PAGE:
Trump Labor pick to testify he's 'on the side of the law'
(Bloomberg) – Trump’s latest nominee for secretary of labor, R. Alexander Acosta, plans to tout his "paycheck to paycheck" upbringing at his confirmation hearing Wednesday morning, and he’ll promise to fairly enforce the law.
"As a former prosecutor, I will always be on the side of the law and not any particular constituency," Acosta will tell the Senate’s Health, Education, Labor and Pensions Committee, according to an advance copy of his opening statement.
Trump tapped Acosta Feb. 16 to replace his first nominee, CKE Restaurants Inc. CEO Andrew Puzder, who withdrew amid controversies including his past employment of an undocumented housekeeper, a domestic-abuse accusation in his divorce proceedings and alleged labor law violations at CKE’s Hardee’s and Carl’s Jr. brands.
Acosta arrives with much less personal controversy. He’s also been less outspoken than Puzder, a frequent media commentator, about Labor Department issues like the fate of President Barack Obama’s rule making millions more employees eligible for overtime, which a Texas judge has blocked.
Acosta, the Florida International University law school dean, describes in his opening statement how his parents fled Cuba in search of freedom, then worked as a typist and inventory clerk to support him. "They were able to give me opportunities they did not have because even though they didn’t attend college, they had something very important -- they had jobs," he says.
Acosta will emphasize his concern about the so-called "skills gap" between workers’ skills and employers’ needs; his commitment to enforce workplace safety laws; and his intent to be an "advocate for the American workforce" within the Trump administration. He cites the support his nomination has drawn from some unions familiar with his past government work.
"They know that while we did not always agree on the outcome, I always listened and sought principled solutions," he will say, according to his testimony.
Committee chairman Lamar Alexander, a Tennessee Republican, devoted part of his opening remarks at the hearing to criticizing the Obama administration for having "unleashed a regulatory avalanche that held job creators back."
Citing Obama labor regulations in areas like overtime and financial adviser conflicts of interest, he said they had created “a big, wet blanket of costs” for business. Alexander praised Acosta as a nominee "who understands how a good-paying job is critical to helping workers realize the American dream for themselves and for their families."
Some Democrats aren’t sold. "Your career has included little engagement with labor law, regulation and enforcement, and, to my knowledge, you have not conveyed your views on federal labor law in public statements or publications to any significant extent," Massachusetts Senator Elizabeth Warren, one of the committee’s Democrats, said in a letter to Acosta released Tuesday seeking answers to a battery of questions about his record and plans.
Warren said she was eager to hear more about Acosta’s views.
"I am very concerned about the possibility that you will simply fall in line with President Trump’s anti-worker statements and policies, which would be disastrous for the millions of American workers who rely on the Department of Labor’s enforcement of labor law," she said.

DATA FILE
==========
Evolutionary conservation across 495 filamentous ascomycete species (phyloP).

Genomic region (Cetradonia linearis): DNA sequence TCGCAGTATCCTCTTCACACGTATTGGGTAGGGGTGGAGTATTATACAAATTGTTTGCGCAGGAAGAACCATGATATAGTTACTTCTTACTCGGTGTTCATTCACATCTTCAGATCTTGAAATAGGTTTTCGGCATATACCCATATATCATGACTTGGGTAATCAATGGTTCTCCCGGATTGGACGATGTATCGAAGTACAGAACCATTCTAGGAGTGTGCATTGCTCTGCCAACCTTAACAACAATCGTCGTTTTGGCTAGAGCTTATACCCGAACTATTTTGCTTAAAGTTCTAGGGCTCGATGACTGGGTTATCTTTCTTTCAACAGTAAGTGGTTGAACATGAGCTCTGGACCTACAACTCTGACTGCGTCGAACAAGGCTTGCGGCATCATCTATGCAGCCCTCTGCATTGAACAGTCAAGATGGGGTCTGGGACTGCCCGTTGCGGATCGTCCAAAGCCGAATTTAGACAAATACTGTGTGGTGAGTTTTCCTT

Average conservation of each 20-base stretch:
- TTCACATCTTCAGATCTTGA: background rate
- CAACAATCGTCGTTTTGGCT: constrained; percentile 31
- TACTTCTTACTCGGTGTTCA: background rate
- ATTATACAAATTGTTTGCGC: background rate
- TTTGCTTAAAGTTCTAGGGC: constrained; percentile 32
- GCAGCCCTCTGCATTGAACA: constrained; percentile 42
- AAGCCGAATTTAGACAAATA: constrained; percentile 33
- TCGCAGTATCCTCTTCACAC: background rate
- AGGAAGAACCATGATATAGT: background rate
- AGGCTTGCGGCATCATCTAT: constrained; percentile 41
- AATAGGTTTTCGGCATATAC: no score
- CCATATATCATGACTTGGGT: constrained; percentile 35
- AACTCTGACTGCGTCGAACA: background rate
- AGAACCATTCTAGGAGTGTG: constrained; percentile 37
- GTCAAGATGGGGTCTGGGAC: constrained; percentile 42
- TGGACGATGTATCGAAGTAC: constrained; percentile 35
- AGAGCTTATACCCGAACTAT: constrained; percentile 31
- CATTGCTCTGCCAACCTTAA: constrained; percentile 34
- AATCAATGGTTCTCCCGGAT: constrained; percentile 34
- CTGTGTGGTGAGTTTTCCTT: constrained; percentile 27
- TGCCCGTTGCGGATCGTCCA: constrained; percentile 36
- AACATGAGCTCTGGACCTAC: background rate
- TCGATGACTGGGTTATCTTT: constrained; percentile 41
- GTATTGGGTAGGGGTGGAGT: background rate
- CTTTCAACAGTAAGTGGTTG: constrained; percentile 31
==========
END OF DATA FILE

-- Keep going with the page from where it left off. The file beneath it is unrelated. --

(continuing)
Before taking the law school job, Acosta was appointed by George W. Bush and confirmed by the Senate for three past positions: member of the National Labor Relations Board, head of the Justice Department’s Civil Rights Division, and U.S. attorney.
"There are a lot of blank spots in the Trump administration’s agenda about incredibly important issues that make a huge difference to working families," said Portia Wu, a former assistant secretary at the Labor Department under Obama. "And we really need to know what they’re planning. So this hearing is an important opportunity to try to get some answers to those questions."
Along with labor policy issues, Acosta could face questions about past controversies in his career such as alleged politicized hiring during his time at the Justice Department, and a plea deal for billionaire sex offender Jeffrey Epstein he oversaw as a U.S. attorney.
Patty Murray, the committee’s ranking Democrat, signaled doubts about Acosta after meeting with him March 9. “As I continue to review Mr. Acosta’s record, I have serious concerns about his ability to be a strong champion for workers’ basic rights,” the Washington senator said in a statement. But with Democrats in the minority, and little in Acosta’s record to alarm Republicans, liberals have little chance of stopping Acosta even if they want to.
Labor groups, who helped defeat Puzder, have been far more conciliatory toward his replacement. AFL-CIO President Richard Trumka last month told Fox Business Network he likes Acosta “much more” than Puzder, and “he deserves absolute serious consideration.” A few unions, including the Laborers International Union of North America and the International Association of Fire Fighters, have already endorsed Acosta’s nomination.
“Some of the earlier reviews by some labor organizations were positive, so that’s significant,” Democrat Bob Casey of Pennsylvania told Bloomberg BNA March 9. “But I have to dig into it more.”
Along with broad GOP support, Acosta’s nomination has been endorsed by one of the Democrats who isn’t on the committee: His home state senator Bill Nelson.
"I’m figuring he might get 80, 90 votes in the Senate," attorney Ed Foulke, who ran the Occupational Safety and Health Administration under President George W. Bush, said last month.